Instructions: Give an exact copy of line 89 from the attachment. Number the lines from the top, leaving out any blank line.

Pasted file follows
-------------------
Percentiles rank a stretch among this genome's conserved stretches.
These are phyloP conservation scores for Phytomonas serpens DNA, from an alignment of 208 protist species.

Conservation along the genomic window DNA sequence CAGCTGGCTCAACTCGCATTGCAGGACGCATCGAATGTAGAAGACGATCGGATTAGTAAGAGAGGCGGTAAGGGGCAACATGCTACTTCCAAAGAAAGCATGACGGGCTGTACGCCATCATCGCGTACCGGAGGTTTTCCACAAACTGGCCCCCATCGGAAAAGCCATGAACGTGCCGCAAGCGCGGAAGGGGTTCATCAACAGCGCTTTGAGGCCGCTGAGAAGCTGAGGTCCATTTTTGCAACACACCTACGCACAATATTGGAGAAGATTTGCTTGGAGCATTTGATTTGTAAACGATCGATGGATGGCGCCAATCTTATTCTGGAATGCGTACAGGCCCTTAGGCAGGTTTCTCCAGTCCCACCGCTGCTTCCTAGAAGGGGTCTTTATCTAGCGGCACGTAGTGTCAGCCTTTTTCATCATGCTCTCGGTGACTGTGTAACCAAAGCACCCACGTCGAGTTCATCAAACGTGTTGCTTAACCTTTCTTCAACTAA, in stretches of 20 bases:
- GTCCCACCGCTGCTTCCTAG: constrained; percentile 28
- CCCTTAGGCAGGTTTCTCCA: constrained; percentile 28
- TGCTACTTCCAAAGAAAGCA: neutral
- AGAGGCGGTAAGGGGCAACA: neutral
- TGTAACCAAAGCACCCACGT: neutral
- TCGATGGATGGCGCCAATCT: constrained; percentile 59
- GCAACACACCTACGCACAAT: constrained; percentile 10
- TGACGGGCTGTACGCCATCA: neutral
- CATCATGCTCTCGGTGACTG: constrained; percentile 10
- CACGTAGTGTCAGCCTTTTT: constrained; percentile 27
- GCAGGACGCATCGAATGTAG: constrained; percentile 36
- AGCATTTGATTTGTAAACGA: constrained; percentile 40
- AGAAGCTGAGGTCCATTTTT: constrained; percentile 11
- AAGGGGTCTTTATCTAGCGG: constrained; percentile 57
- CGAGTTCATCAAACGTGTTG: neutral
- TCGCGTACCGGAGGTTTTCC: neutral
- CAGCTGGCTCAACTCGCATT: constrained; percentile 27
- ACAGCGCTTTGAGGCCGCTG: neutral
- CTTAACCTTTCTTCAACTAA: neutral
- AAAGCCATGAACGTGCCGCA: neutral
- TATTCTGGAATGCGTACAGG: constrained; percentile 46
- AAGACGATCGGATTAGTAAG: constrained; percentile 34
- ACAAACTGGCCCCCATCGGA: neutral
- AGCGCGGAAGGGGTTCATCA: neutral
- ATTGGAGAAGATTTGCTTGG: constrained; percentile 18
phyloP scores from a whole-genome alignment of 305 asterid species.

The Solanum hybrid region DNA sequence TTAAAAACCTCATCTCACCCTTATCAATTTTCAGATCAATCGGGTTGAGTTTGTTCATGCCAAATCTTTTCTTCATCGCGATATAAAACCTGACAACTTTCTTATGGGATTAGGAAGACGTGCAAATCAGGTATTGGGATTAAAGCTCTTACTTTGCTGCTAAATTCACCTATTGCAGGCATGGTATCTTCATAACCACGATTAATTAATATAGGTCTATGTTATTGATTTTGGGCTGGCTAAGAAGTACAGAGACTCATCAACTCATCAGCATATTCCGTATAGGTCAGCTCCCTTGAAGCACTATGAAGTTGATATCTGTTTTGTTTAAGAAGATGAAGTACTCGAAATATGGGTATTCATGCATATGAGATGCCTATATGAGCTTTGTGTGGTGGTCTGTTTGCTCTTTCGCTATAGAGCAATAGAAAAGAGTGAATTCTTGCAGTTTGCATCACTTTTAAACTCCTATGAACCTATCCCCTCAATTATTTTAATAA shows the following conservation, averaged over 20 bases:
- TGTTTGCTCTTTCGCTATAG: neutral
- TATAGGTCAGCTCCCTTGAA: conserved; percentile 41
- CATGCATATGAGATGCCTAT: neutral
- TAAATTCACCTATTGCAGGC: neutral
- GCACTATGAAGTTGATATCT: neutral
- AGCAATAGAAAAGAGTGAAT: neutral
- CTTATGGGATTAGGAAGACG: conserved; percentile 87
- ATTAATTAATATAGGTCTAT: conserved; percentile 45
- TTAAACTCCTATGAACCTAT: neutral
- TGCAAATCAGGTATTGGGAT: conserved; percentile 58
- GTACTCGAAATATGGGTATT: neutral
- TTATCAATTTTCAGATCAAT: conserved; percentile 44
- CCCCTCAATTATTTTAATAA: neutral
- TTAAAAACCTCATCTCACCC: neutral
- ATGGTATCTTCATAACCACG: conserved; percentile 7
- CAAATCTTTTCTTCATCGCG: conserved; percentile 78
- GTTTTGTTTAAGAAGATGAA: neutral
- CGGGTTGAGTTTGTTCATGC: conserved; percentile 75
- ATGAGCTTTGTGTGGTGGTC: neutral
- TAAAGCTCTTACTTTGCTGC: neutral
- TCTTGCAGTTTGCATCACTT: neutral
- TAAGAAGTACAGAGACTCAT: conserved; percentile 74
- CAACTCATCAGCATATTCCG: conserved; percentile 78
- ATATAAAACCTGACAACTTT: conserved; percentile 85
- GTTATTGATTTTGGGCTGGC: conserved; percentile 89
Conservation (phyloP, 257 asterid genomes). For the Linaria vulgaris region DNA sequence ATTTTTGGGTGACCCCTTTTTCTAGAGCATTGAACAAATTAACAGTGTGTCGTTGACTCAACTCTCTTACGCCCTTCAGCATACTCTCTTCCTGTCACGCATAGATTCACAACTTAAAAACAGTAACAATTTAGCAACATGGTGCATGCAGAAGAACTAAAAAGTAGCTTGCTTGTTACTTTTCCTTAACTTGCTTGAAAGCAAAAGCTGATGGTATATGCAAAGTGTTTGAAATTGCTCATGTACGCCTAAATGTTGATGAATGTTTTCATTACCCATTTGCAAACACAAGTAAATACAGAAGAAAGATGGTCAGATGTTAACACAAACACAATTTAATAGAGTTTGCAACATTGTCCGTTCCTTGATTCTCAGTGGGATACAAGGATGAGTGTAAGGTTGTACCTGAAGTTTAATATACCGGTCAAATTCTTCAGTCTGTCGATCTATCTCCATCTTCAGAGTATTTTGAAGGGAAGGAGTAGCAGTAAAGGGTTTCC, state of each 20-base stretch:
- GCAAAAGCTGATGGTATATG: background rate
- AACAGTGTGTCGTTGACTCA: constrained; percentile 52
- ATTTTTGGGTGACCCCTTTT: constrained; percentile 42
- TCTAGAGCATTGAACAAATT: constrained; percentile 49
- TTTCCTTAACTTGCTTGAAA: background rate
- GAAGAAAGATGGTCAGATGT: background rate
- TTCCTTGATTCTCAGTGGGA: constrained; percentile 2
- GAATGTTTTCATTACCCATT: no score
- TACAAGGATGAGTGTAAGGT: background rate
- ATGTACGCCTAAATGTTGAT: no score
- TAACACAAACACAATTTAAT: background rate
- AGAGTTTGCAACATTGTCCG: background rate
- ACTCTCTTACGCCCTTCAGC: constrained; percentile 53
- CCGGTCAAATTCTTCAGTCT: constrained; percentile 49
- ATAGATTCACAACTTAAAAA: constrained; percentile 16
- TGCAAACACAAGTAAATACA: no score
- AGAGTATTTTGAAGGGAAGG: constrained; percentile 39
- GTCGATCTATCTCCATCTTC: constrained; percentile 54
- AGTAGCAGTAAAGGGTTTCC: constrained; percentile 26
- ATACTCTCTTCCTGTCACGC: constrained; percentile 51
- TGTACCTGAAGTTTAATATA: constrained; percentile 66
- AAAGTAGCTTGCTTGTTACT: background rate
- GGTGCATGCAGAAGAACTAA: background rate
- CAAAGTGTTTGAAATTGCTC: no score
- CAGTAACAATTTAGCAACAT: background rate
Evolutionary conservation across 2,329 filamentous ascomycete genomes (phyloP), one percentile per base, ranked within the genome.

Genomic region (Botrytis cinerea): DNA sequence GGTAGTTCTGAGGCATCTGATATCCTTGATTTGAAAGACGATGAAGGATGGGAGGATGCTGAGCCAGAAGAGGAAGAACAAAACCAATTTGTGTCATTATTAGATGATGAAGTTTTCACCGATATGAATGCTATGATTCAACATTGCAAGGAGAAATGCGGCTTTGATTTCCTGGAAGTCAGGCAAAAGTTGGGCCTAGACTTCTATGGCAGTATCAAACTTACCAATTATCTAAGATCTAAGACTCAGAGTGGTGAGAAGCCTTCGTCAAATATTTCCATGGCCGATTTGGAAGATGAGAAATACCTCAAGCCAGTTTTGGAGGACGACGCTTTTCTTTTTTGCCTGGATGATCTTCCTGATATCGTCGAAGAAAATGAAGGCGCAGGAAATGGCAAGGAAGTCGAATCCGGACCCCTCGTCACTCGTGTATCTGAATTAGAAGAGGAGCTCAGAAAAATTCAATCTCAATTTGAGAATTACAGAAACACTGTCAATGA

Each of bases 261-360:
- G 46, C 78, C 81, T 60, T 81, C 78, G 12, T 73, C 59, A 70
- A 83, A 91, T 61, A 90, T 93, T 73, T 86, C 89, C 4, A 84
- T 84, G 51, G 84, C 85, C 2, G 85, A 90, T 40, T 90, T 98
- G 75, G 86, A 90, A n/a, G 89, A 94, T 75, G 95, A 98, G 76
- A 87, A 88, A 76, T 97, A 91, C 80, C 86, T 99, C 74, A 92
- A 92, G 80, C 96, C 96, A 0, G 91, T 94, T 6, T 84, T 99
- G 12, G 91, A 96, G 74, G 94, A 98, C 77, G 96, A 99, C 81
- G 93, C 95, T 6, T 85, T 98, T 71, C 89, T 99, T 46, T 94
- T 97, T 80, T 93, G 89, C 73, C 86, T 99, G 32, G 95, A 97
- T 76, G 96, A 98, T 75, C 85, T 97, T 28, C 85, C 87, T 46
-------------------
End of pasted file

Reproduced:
- A 87, A 88, A 76, T 97, A 91, C 80, C 86, T 99, C 74, A 92